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2003.05.06 The times: The Hamlet with a happy ending

The Times, 6th May 2003  (Robert Thickness)

The Hamlet with a happy ending. In the opera version of Hamlet the hero lives to fight another day. Our correspondent sees the star get some coaching

TWO SIMONS, TWO Hamlets . . . and the first thing that strikes you is how very unalike the two are. Simon Keenlyside, interior, limber and athletic, quite the part of the prince; Simon Russell Beale, gossipy and a bit portly, more — and I mean this in the nicest possible way — incipient Falstaff than gloomy Dane. And here we all are in a little room at Covent Garden. The chances of an evening of mutual marvellousness are clearly stratospheric.

HamletBarcelona1Let me explain. To celebrate the first showing since 1910 at Covent Garden of Ambroise Thomas’s Hamlet (“Who?” you ask — but don’t panic, we’ll get to that) we have all got together — Keenlyside, the natural successor to Thomas Allen as our favourite baritone, who sings the title role, and Russell Beale, whose recent National Theatre performance of Hamlet was the most notable for a generation — to chat about play and opera and hero and see, really, whether they have anything to do with each other at all.

These two already know each other: they were at Cambridge together, even sang together in Bach’s Coffee Cantata, before going their separate ways, though it’s interesting to learn that Russell Beale initially studied singing (“he could have been really good,” insists Keenlyside) at the Guildhall before switching to acting.

“You could spend a lot of time talking about the opera and saying why it isn’t Hamlet and completely destroy it, but it’s an honest piece,” Keenlyside says. “It’s still about a man who has a job to do and conspicuously fails to do it from start to finish; like the play, his monologues start with revenge and go on to talk about how difficult it is to be alive, what it is to be human. Sure, the details, the wit, the eddies aren’t there.”

Well, that’s opera, you might say. Thomas is a French composer who falls somewhere between Gounod and Massenet, a purveyor of tuneful sentiment, and his treatment of Hamlet is pretty similar to Gounod’s of Goethe’s Faust (both operas were adapted by the same librettists). Clearly, he thought he was producing a real Hamlet: this is more about the history of taste and perception than an attempt to discredit the composer. Which would be easy enough: for example, the opera boasts not only a jolly drinking song for Hamlet, but also a happy ending, as the prince, having skewered Claudius, is proclaimed king. But it could be worse. They say Thomas composed an alternative ending where Ophelia survives and marries Hamlet, their union blessed by an avuncular ghost.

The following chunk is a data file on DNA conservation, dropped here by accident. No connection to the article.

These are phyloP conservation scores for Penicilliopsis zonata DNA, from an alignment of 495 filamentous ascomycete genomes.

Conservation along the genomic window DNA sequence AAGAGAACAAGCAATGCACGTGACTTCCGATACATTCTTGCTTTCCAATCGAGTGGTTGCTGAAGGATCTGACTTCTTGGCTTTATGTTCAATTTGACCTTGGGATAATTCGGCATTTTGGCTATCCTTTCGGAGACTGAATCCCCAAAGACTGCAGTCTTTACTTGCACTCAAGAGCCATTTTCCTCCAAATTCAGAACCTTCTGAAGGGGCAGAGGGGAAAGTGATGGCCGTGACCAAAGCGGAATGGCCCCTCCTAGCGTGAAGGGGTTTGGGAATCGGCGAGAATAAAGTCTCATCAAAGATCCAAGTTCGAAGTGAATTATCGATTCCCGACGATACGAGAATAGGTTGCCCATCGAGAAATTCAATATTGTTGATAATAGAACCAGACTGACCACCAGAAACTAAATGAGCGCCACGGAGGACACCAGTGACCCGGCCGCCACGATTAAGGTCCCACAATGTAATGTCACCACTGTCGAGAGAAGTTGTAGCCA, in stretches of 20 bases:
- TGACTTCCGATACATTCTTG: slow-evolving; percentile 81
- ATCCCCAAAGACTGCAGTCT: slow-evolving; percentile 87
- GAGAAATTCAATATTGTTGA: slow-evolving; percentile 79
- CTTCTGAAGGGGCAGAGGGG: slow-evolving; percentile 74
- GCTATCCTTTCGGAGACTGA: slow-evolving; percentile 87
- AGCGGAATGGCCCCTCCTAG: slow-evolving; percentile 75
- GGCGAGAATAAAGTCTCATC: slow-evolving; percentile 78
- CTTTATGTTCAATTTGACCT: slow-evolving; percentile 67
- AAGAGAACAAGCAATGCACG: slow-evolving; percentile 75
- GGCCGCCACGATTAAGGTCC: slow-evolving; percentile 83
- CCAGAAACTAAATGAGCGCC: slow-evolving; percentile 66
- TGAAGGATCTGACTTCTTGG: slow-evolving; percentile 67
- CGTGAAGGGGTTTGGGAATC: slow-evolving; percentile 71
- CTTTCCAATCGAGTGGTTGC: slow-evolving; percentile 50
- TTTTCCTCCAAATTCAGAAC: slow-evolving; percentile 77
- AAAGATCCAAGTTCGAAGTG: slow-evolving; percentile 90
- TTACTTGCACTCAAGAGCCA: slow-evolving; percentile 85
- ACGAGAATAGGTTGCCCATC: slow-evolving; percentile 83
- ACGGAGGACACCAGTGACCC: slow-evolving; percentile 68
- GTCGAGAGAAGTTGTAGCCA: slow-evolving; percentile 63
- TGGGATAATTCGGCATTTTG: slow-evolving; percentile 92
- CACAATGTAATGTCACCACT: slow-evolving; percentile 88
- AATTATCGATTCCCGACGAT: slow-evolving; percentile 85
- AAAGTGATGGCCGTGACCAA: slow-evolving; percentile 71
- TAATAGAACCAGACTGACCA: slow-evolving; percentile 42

“Well, Garrick gave the play a happy ending in the 1750s,” Russell Beale says. “And there’s a whole strain of drinking throughout Shakespeare, after all. You could easily make an argument for presenting an alcoholic Hamlet.”

HamletBarcelona18One thing that opera and play do have in common is the confrontation between Hamlet and Gertrude, which provokes a highly dramatic duet from Thomas, perhaps the heart of the opera. “It’s very open-ended in Shakespeare: you have to decide where you want to end up,” says Russell Beale. “The big thing about the play is the series of betrayals that Hamlet suffers, which result in his not committing to loving anybody. He cuts everybody off: Ophelia, Rosencrantz and Guildenstern, even Horatio, but the one person he cannot cut off is his mother.

“There’s more expansion of what Gertrude thinks in the duet,” Keenlyside says. “She’s begging for pity (the opera also makes it clear, unlike the play, that Gertrude is complicit in her husband’s murder) and Hamlet’s looking at her like an insect, absolutely without compassion . . .

“Unless you’re careful it can become very misogynistic. It’s also the closest he really gets to madness in the whole opera, as the red mist descends, and he’s quite apoplectic.”

Ah, madness — a vexed question in both play and opera, and dealt with similarly by Russell Beale and the Covent Garden directors, Patrice Caurier and Moshe Leiser. “In the end we took the coward’s way out,” says Russell Beale. “Hamlet only does that Shakespearean mad-talk when he’s with Polonius; when he’s with Ophelia he makes perfect sense: not mad, just a bit upset. I think in the 19th century it was all the rage for him to be actually mad; it’s all about changing perceptions.” “It’s open-ended in the opera, too,” Keenlyside says. “You can make your own decisions. But at the end of the Players’ scene we make it clear that it’s only feigned.”

HamletBarcelona6Despite its many excisions — no Ros & Guil, no arras scene with Polonius — one thing the opera (inevitably) emphasises is Hamlet’s relationship with Ophelia. The pair share a love duet before Hamlet breaks it off. “I think the nunnery scene is a very loving one,” Russell Beale says. “When Ophelia lies to Hamlet (about where Polonius is, when he’s actually spying on them) it’s the final straw for him, the last betrayal, and he tells her: ‘Look, you’ve lied, that’s the first step to buying into this terrible world, get out of it now’.”

“I’d love to be able to think all those things while I’m singing,” Keenlyside says, “but there’s really no room for nuance. The relationship between Hamlet and Ophelia is so thin . . . But basically this is a vehicle for singing and it would be a real pity to miss that point. It’s got some gorgeous music, and you just have to sing the hell out of it. It’s a mistake to try and crowbar it into the play. Perhaps we should call it something else. How about Ophelia?”


Previous interview 2003.05.24 Hamlet interview from Radio 3. >>>
Next interview 2003.05.02 The Guardian: Outrageous fortune >>>

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